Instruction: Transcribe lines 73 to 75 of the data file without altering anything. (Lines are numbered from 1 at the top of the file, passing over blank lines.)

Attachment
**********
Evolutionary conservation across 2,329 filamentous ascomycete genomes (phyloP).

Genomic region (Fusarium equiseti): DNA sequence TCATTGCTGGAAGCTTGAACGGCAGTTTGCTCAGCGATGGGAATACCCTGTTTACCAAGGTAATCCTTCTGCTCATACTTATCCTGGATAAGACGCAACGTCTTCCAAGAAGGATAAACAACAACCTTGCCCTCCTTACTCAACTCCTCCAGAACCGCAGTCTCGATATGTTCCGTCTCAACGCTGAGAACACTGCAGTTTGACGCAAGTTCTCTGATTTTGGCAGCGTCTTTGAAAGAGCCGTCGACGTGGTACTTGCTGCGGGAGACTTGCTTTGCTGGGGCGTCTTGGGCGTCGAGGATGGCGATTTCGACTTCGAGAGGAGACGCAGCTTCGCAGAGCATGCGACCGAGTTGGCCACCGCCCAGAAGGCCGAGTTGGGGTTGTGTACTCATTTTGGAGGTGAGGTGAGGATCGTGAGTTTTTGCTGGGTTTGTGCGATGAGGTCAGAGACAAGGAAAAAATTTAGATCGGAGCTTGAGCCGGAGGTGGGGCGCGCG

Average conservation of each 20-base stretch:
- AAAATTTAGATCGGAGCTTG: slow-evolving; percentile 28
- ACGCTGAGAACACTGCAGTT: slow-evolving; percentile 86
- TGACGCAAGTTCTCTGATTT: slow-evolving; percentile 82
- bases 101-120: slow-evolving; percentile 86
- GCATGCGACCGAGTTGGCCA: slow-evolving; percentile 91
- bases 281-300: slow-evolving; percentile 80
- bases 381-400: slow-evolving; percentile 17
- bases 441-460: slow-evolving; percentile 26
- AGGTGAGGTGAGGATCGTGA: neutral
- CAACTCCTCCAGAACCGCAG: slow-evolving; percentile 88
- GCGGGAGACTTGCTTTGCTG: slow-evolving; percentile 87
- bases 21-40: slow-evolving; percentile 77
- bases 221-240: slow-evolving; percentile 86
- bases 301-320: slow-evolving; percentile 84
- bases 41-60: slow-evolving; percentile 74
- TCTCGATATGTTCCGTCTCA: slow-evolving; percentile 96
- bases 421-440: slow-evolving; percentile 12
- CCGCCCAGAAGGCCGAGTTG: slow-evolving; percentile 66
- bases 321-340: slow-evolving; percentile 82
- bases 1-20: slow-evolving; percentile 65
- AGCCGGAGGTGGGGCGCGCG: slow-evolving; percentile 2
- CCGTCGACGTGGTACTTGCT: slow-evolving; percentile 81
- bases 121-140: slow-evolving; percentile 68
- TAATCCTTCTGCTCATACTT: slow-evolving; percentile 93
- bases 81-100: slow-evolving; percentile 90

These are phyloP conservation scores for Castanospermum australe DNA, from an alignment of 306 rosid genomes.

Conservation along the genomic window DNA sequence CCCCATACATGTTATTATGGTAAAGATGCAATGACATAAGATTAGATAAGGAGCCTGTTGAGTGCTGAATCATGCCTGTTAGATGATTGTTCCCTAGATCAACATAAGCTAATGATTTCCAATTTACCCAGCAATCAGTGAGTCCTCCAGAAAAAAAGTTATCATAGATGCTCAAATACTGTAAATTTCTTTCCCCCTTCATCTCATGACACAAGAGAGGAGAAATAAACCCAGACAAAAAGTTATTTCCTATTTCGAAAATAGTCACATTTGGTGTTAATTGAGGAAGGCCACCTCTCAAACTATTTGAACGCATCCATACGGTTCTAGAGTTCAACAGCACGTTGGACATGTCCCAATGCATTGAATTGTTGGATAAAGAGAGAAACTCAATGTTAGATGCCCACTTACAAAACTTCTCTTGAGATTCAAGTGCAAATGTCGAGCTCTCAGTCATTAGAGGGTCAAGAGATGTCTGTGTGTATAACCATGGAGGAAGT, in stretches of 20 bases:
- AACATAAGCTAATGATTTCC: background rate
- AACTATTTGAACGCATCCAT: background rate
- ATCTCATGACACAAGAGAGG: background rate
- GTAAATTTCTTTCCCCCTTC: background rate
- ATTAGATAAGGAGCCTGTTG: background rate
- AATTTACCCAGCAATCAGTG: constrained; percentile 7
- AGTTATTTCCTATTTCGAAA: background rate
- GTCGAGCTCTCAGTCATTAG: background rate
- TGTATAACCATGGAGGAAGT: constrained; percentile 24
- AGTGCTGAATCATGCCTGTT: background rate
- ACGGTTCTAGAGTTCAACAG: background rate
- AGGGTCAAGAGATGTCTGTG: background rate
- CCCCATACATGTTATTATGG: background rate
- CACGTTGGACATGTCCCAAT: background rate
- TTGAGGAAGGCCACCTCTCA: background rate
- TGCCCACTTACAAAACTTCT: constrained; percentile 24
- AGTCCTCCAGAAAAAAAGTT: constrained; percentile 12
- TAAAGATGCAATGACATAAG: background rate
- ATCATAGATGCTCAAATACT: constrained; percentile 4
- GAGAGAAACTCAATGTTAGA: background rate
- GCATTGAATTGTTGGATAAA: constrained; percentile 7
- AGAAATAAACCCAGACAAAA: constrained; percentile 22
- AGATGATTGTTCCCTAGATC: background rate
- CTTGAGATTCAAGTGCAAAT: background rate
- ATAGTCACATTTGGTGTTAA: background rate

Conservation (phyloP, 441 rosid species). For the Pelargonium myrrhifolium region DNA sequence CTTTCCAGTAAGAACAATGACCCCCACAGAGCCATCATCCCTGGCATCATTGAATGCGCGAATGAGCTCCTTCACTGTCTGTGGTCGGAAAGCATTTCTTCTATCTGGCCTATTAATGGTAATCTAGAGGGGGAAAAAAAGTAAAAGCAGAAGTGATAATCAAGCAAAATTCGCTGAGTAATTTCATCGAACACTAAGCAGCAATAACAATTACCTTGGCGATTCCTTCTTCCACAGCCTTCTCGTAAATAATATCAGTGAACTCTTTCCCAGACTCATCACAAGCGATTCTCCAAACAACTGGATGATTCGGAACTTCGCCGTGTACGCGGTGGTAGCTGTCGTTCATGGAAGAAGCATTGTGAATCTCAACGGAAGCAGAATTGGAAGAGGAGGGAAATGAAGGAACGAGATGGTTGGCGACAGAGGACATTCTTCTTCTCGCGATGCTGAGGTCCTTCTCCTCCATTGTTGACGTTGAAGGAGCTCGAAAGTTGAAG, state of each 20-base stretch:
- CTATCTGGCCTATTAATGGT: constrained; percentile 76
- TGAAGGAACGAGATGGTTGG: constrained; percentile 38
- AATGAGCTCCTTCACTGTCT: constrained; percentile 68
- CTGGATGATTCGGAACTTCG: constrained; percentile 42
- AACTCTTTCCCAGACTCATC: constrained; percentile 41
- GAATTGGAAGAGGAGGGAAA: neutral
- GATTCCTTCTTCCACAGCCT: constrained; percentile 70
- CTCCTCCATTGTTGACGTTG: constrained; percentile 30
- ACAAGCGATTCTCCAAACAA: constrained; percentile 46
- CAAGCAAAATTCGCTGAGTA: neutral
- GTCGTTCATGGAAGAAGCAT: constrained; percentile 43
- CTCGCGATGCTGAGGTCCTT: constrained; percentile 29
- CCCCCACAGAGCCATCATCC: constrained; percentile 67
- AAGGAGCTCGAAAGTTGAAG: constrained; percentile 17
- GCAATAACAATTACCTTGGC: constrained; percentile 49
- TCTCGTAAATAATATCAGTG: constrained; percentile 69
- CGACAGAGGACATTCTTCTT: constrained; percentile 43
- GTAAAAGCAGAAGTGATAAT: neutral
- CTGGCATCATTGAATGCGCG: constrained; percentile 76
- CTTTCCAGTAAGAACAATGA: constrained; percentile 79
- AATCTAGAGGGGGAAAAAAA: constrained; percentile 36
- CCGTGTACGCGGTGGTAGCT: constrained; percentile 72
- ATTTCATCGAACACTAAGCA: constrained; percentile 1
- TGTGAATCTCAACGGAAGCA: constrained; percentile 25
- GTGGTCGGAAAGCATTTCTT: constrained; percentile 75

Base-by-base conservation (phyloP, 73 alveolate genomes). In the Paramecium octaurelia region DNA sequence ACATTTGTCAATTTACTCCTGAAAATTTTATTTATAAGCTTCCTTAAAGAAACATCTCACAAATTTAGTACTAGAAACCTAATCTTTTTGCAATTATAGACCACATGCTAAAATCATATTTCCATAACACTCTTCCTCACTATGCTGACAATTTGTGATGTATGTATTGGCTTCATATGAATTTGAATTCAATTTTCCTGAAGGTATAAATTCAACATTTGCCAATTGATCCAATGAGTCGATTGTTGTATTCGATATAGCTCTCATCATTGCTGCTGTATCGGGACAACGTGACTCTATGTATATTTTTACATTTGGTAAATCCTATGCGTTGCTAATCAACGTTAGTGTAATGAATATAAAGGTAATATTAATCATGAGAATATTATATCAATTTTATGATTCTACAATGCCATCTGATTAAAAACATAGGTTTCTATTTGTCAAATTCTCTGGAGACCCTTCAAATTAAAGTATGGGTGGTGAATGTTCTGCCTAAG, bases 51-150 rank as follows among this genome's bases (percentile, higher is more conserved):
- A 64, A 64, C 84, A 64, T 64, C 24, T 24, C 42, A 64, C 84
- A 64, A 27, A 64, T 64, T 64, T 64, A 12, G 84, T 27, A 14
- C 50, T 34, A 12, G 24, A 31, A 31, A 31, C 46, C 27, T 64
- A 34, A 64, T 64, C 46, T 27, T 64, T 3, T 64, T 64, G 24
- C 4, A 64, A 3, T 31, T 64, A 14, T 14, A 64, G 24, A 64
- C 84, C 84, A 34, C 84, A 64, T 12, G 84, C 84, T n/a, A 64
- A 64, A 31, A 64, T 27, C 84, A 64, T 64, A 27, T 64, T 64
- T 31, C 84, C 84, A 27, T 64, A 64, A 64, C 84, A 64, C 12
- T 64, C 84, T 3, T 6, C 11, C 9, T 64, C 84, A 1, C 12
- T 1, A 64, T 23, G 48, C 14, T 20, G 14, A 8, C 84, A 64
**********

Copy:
- CGACAGAGGACATTCTTCTT: constrained; percentile 43
- GTAAAAGCAGAAGTGATAAT: neutral
- CTGGCATCATTGAATGCGCG: constrained; percentile 76